I think it’s possible that while not all three movies would have felt the same, it still could have made a cohesive whole if they’d planned this out. That being said, I am admittedly making this claim while can think of very few projects where this actually has happened in the past. The only other massive media project I can think of where different installments had different directors is the Harry Potter film franchise, and no matter how you feel about those movies, several of them feel wildly different from each other in tone and style.

    [Maybe the Marvel film franchise also counts? I’m not sure because it’s not so much a series as a shared universe and that’s… something different.]

    I know that there are several book series where each installment is written by a different author, and that those book serieses can still work, but on reflection I’m not sure how that translates to film; after all, the two are wildly different mediums.

    And now lets imagine a hypothetical universe where RS is directed by Quentin Tarantino (cause then I’d have a reason to actually go and see it).

    I am sorry to say that this is not a thing that happened, a Tarantino-made Star Wars film. There was a while where he was trying to make a Star Trek film though.

    Thing is though that Tarantino is kind of one of the go-to examples for directors with a big loud style. Not every director makes movies as his or her recognizably own brand like Tarantino does. Which might raise another problem, because I don’t know if I’d like Disney to have hired some schmuck to just do a paint-by-the-numbers, corporation-mandated film with no life of its own because the director didn’t get to put any of his or her input into it.

    And again this seems to me like Disney putting the horse before the cart. Under Lucas there was the whole Expanded Universe with tons of supplementary material and I am sure Disney would love to have some of that sweet, sweet revenue from comics, books, games and whatever else. But the key word is supplementary. Say what you will about prequels, they mostly stood on their own without a need to read any novels to just understand who the main characters are and how things materialize from thin vacuum of space…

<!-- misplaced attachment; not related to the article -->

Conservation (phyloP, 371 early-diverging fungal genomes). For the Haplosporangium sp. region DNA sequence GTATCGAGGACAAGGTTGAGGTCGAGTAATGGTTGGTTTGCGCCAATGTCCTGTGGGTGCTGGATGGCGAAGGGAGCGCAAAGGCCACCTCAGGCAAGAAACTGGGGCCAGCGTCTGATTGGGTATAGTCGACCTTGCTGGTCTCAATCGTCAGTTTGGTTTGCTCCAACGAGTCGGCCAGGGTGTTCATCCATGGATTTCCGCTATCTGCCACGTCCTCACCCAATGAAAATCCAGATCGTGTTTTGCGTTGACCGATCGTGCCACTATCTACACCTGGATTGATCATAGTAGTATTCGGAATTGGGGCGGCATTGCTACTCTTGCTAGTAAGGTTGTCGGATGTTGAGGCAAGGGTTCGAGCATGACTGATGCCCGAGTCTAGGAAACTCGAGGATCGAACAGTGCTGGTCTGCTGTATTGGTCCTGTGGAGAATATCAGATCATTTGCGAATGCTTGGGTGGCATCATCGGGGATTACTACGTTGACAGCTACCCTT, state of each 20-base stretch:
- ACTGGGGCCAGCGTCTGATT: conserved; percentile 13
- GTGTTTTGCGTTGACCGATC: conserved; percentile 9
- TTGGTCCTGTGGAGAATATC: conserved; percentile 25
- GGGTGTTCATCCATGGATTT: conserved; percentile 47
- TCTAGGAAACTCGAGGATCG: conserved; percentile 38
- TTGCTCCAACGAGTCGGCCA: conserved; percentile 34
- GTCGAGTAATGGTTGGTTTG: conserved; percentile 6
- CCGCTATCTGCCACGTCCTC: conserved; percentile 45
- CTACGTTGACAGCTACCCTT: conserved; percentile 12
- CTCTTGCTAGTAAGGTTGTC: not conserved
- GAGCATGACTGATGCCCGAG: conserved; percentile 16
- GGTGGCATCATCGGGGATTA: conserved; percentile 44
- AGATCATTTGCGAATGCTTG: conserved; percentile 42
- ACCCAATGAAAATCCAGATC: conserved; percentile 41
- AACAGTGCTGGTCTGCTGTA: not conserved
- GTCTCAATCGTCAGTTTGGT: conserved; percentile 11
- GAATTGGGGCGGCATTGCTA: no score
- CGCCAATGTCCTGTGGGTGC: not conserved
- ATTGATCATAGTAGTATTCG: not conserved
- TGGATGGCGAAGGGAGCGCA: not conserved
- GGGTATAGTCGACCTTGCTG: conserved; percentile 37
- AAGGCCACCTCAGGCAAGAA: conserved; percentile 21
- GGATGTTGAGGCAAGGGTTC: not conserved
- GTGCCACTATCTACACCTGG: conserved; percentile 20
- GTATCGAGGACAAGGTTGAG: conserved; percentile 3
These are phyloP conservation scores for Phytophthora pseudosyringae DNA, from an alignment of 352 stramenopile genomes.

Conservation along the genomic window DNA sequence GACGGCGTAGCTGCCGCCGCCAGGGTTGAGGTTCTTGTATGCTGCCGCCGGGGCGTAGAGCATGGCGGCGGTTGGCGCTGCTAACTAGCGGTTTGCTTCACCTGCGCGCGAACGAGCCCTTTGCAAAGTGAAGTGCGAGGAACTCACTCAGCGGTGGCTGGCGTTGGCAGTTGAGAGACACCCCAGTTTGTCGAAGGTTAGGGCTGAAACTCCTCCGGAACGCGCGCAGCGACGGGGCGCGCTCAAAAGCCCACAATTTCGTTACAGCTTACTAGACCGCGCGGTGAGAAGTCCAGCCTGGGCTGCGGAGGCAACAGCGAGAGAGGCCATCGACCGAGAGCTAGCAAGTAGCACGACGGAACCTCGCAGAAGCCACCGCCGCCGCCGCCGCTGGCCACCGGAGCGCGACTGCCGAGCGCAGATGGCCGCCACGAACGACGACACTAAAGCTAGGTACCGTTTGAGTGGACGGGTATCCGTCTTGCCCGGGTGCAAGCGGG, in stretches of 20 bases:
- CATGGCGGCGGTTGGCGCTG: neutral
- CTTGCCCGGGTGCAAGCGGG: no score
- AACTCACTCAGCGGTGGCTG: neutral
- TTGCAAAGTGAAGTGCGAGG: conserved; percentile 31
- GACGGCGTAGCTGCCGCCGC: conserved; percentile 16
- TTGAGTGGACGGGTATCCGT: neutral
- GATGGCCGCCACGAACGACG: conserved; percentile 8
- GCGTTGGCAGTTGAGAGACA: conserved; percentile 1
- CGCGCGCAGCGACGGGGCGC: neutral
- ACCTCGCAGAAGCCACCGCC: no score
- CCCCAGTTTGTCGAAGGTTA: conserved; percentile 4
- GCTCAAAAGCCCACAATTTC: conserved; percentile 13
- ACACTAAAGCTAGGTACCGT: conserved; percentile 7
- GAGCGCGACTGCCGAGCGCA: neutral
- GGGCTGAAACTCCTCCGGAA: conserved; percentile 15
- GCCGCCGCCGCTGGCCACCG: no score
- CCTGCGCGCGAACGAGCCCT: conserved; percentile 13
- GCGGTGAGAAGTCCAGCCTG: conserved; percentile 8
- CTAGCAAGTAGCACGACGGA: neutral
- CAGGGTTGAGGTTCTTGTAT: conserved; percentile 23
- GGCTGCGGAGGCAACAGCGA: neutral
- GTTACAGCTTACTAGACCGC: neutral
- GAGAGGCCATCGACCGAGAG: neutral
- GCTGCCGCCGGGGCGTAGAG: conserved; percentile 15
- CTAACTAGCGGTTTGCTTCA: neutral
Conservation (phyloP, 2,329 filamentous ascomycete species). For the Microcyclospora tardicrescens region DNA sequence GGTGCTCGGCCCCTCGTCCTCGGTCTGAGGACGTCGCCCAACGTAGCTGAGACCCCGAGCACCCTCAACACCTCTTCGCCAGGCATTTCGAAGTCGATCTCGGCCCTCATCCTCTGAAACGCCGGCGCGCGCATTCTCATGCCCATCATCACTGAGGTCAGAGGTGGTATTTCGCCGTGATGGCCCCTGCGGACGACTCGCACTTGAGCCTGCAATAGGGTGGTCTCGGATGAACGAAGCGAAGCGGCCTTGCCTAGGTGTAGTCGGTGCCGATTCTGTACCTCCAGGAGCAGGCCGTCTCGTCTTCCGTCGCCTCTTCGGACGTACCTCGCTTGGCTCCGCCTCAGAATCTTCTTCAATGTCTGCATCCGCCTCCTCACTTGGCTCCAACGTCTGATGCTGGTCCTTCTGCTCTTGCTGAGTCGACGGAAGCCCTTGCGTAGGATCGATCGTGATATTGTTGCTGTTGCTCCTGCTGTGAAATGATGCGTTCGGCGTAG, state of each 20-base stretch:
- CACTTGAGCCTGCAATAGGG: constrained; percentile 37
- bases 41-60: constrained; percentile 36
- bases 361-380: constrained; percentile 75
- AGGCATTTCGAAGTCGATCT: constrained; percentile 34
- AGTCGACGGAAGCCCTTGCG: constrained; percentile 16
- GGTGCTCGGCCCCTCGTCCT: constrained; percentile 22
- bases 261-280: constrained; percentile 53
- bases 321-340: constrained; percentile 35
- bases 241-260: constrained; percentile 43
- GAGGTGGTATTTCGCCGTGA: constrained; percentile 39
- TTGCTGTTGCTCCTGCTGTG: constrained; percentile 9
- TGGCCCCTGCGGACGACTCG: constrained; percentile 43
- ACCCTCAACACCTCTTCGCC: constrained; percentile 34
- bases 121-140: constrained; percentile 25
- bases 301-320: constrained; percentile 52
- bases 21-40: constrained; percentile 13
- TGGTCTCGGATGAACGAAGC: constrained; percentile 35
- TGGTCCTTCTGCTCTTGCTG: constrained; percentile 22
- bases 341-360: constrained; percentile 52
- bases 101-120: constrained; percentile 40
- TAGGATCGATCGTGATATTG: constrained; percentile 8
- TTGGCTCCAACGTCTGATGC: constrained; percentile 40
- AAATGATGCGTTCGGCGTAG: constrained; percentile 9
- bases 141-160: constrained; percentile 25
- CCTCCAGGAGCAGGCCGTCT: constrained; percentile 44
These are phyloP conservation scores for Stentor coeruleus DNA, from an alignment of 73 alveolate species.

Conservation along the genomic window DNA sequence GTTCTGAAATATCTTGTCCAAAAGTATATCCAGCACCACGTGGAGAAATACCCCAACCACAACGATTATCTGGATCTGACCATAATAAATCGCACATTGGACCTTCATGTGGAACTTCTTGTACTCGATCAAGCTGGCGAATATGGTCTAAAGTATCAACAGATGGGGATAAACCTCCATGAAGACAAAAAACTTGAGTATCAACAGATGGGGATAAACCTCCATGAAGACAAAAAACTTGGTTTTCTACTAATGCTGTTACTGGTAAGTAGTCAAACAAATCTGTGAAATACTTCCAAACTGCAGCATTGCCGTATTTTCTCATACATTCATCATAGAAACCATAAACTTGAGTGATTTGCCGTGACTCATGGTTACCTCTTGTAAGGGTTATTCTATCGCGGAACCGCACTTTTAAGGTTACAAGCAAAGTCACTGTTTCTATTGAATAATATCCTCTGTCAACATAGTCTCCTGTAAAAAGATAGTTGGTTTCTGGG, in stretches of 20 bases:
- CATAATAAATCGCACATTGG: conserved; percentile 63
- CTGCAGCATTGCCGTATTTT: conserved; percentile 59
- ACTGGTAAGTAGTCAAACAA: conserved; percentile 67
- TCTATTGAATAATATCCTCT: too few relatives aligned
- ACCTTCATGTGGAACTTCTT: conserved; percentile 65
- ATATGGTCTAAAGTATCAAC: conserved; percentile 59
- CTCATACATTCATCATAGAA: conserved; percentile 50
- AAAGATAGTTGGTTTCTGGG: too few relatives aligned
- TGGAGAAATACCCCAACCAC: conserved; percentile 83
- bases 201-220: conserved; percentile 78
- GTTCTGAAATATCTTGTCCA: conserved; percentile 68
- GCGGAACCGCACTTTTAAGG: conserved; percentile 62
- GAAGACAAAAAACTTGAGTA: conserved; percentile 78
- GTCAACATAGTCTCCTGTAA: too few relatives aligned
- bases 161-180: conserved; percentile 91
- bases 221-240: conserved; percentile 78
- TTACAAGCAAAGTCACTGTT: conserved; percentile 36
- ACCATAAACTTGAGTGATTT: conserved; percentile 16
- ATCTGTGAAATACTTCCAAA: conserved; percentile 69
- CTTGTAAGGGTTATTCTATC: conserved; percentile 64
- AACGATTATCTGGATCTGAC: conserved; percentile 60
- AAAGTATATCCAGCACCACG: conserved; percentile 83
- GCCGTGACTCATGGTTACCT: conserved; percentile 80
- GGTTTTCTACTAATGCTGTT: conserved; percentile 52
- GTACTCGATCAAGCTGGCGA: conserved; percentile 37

Bingo. The past couple months I keep seeing clickbait articles explaining how Palpatine is alive again as described in the new novelization or comic or something, and I don’t care. I like a lot of the supplementary material and spin-offs quite a bit. But I shouldn’t need it to understand what’s going on in a movie. I think that what they’re pitching it as is a way to prove that it’s all one massive connected story, but like I said, they’re released after the fact, and the people making these stories don’t seem to know all the details.

    Marvel Cinematic Universe is by no means some high art, but one has to recognize solid craftsmanship that went into even the worse (or least good) of the movies and titanic effort of slowly building up to the crescendo that is Infinity War and End Game.

    There was no rush, every character got a chance to become established, the connections between movies were chosen carefully, not to make each of them incomprehensible if you missed some others. It was executed with care and pretty much changed the landscape of blockbuster cinema, with DC and Universtal scrambling to build something similar and failing utterly.

    And somehow, Disney despite being the studio who schooled everyone on making large cinematic universes stumbled upon a much smaller task of creating a trilogy with some kind of internal cohesion. Truly an example of left hand not knowing (nor understanting) what the right does.

    I have some issues with the way Marvel has turned out in the last few years, and I wasn’t a huge fan of Infinity War when I last saw it. But when push comes to shove, as a franchise it’s downright amazing what they’ve managed to do with it. Yeah, I can point out issues with consistency and character development and setups that never got payoffs, but in a film series that massive, there are bound to be trip-ups like that.

    But overall? The MCU is really good. I don’t know if bringing it up as a counterexample works though, because in some ways I suspect (and so take this with a grain of salt) that Disney wanted Star Wars to be like the MCU, in that it had different projects done by different directors. Which works with anthology films like Rogue One but not so much with the trilogy they weren’t planning.

    Like, there is a difference between The Force Awakens being a straightforward action adventure and The Last Jedi being an attempt at being deconstructionist, and the MCU having Doctor Strange be completely different from Winter Soldier, but the people at Lucasfilm didn’t see what that difference was. Does that make sense?

  3. Aikaterini on 20 March 2020, 17:38 said:

    As someone who strongly disliked the prequel films and who had initial misgivings about the sequel trilogy and was ultimately disappointed by it, I’m going to suggest this: